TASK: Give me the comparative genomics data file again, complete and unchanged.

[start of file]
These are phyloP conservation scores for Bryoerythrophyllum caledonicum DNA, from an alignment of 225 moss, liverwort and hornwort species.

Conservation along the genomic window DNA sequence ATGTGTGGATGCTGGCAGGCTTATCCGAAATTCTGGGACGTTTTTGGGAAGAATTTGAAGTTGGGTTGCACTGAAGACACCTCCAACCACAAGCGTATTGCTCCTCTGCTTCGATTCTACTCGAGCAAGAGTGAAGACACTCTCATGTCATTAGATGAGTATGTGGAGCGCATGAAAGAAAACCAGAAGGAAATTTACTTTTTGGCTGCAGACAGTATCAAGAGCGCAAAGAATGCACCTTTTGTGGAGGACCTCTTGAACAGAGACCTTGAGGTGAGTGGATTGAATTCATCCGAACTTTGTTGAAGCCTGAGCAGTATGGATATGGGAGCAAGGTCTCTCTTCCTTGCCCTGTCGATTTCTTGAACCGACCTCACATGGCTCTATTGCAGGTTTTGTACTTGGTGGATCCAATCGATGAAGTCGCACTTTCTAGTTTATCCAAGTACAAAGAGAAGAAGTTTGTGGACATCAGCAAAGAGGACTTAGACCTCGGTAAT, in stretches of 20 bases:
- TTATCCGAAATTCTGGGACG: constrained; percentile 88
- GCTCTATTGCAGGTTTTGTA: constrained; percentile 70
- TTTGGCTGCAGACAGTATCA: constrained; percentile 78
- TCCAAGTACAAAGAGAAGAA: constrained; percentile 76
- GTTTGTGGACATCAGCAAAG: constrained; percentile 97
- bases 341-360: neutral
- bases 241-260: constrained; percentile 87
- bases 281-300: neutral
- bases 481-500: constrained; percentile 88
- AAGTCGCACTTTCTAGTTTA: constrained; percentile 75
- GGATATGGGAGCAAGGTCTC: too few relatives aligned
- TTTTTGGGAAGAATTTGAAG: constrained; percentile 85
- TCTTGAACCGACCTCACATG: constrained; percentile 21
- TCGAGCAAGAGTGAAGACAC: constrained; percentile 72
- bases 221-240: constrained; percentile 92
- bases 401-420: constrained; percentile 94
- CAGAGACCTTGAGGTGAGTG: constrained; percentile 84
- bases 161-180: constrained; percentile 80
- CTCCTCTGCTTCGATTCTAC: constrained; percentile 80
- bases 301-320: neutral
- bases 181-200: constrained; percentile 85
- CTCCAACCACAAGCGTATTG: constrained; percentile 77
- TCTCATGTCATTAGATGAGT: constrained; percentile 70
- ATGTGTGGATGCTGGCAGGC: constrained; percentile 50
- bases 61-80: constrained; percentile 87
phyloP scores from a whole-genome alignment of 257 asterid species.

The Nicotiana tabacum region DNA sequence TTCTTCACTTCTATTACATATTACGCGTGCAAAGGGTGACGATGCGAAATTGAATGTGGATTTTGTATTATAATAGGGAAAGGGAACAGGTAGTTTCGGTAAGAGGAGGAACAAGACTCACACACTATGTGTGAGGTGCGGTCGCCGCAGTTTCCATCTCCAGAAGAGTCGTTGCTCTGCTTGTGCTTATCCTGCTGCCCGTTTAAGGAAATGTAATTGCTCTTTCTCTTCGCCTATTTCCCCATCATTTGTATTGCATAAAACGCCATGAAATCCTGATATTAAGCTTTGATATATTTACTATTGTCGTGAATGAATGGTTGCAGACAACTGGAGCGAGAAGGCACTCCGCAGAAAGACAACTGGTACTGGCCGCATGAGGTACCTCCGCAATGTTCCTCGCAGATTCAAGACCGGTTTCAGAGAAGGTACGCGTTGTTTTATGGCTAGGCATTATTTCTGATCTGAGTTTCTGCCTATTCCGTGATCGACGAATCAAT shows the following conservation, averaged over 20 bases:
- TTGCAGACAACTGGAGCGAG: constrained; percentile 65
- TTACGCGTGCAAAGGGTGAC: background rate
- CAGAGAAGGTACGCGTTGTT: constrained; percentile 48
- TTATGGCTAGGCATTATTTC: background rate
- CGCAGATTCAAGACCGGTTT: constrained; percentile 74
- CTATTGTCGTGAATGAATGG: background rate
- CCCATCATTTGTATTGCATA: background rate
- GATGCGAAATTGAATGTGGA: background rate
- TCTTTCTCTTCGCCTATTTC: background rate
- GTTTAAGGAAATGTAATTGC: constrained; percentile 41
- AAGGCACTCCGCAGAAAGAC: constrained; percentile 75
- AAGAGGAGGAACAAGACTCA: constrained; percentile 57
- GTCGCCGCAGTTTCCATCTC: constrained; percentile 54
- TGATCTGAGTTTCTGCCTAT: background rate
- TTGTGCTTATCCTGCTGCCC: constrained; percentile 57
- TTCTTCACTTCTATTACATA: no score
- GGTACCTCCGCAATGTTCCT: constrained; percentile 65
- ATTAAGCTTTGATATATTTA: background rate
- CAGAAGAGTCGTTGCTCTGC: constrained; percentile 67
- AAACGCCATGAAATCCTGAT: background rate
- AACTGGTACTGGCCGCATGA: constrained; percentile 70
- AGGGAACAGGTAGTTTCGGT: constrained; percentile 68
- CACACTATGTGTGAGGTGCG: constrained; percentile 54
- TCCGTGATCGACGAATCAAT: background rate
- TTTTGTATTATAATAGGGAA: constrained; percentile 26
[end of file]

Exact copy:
These are phyloP conservation scores for Bryoerythrophyllum caledonicum DNA, from an alignment of 225 moss, liverwort and hornwort species.

Conservation along the genomic window DNA sequence ATGTGTGGATGCTGGCAGGCTTATCCGAAATTCTGGGACGTTTTTGGGAAGAATTTGAAGTTGGGTTGCACTGAAGACACCTCCAACCACAAGCGTATTGCTCCTCTGCTTCGATTCTACTCGAGCAAGAGTGAAGACACTCTCATGTCATTAGATGAGTATGTGGAGCGCATGAAAGAAAACCAGAAGGAAATTTACTTTTTGGCTGCAGACAGTATCAAGAGCGCAAAGAATGCACCTTTTGTGGAGGACCTCTTGAACAGAGACCTTGAGGTGAGTGGATTGAATTCATCCGAACTTTGTTGAAGCCTGAGCAGTATGGATATGGGAGCAAGGTCTCTCTTCCTTGCCCTGTCGATTTCTTGAACCGACCTCACATGGCTCTATTGCAGGTTTTGTACTTGGTGGATCCAATCGATGAAGTCGCACTTTCTAGTTTATCCAAGTACAAAGAGAAGAAGTTTGTGGACATCAGCAAAGAGGACTTAGACCTCGGTAAT, in stretches of 20 bases:
- TTATCCGAAATTCTGGGACG: constrained; percentile 88
- GCTCTATTGCAGGTTTTGTA: constrained; percentile 70
- TTTGGCTGCAGACAGTATCA: constrained; percentile 78
- TCCAAGTACAAAGAGAAGAA: constrained; percentile 76
- GTTTGTGGACATCAGCAAAG: constrained; percentile 97
- bases 341-360: neutral
- bases 241-260: constrained; percentile 87
- bases 281-300: neutral
- bases 481-500: constrained; percentile 88
- AAGTCGCACTTTCTAGTTTA: constrained; percentile 75
- GGATATGGGAGCAAGGTCTC: too few relatives aligned
- TTTTTGGGAAGAATTTGAAG: constrained; percentile 85
- TCTTGAACCGACCTCACATG: constrained; percentile 21
- TCGAGCAAGAGTGAAGACAC: constrained; percentile 72
- bases 221-240: constrained; percentile 92
- bases 401-420: constrained; percentile 94
- CAGAGACCTTGAGGTGAGTG: constrained; percentile 84
- bases 161-180: constrained; percentile 80
- CTCCTCTGCTTCGATTCTAC: constrained; percentile 80
- bases 301-320: neutral
- bases 181-200: constrained; percentile 85
- CTCCAACCACAAGCGTATTG: constrained; percentile 77
- TCTCATGTCATTAGATGAGT: constrained; percentile 70
- ATGTGTGGATGCTGGCAGGC: constrained; percentile 50
- bases 61-80: constrained; percentile 87
phyloP scores from a whole-genome alignment of 257 asterid species.

The Nicotiana tabacum region DNA sequence TTCTTCACTTCTATTACATATTACGCGTGCAAAGGGTGACGATGCGAAATTGAATGTGGATTTTGTATTATAATAGGGAAAGGGAACAGGTAGTTTCGGTAAGAGGAGGAACAAGACTCACACACTATGTGTGAGGTGCGGTCGCCGCAGTTTCCATCTCCAGAAGAGTCGTTGCTCTGCTTGTGCTTATCCTGCTGCCCGTTTAAGGAAATGTAATTGCTCTTTCTCTTCGCCTATTTCCCCATCATTTGTATTGCATAAAACGCCATGAAATCCTGATATTAAGCTTTGATATATTTACTATTGTCGTGAATGAATGGTTGCAGACAACTGGAGCGAGAAGGCACTCCGCAGAAAGACAACTGGTACTGGCCGCATGAGGTACCTCCGCAATGTTCCTCGCAGATTCAAGACCGGTTTCAGAGAAGGTACGCGTTGTTTTATGGCTAGGCATTATTTCTGATCTGAGTTTCTGCCTATTCCGTGATCGACGAATCAAT shows the following conservation, averaged over 20 bases:
- TTGCAGACAACTGGAGCGAG: constrained; percentile 65
- TTACGCGTGCAAAGGGTGAC: background rate
- CAGAGAAGGTACGCGTTGTT: constrained; percentile 48
- TTATGGCTAGGCATTATTTC: background rate
- CGCAGATTCAAGACCGGTTT: constrained; percentile 74
- CTATTGTCGTGAATGAATGG: background rate
- CCCATCATTTGTATTGCATA: background rate
- GATGCGAAATTGAATGTGGA: background rate
- TCTTTCTCTTCGCCTATTTC: background rate
- GTTTAAGGAAATGTAATTGC: constrained; percentile 41
- AAGGCACTCCGCAGAAAGAC: constrained; percentile 75
- AAGAGGAGGAACAAGACTCA: constrained; percentile 57
- GTCGCCGCAGTTTCCATCTC: constrained; percentile 54
- TGATCTGAGTTTCTGCCTAT: background rate
- TTGTGCTTATCCTGCTGCCC: constrained; percentile 57
- TTCTTCACTTCTATTACATA: no score
- GGTACCTCCGCAATGTTCCT: constrained; percentile 65
- ATTAAGCTTTGATATATTTA: background rate
- CAGAAGAGTCGTTGCTCTGC: constrained; percentile 67
- AAACGCCATGAAATCCTGAT: background rate
- AACTGGTACTGGCCGCATGA: constrained; percentile 70
- AGGGAACAGGTAGTTTCGGT: constrained; percentile 68
- CACACTATGTGTGAGGTGCG: constrained; percentile 54
- TCCGTGATCGACGAATCAAT: background rate
- TTTTGTATTATAATAGGGAA: constrained; percentile 26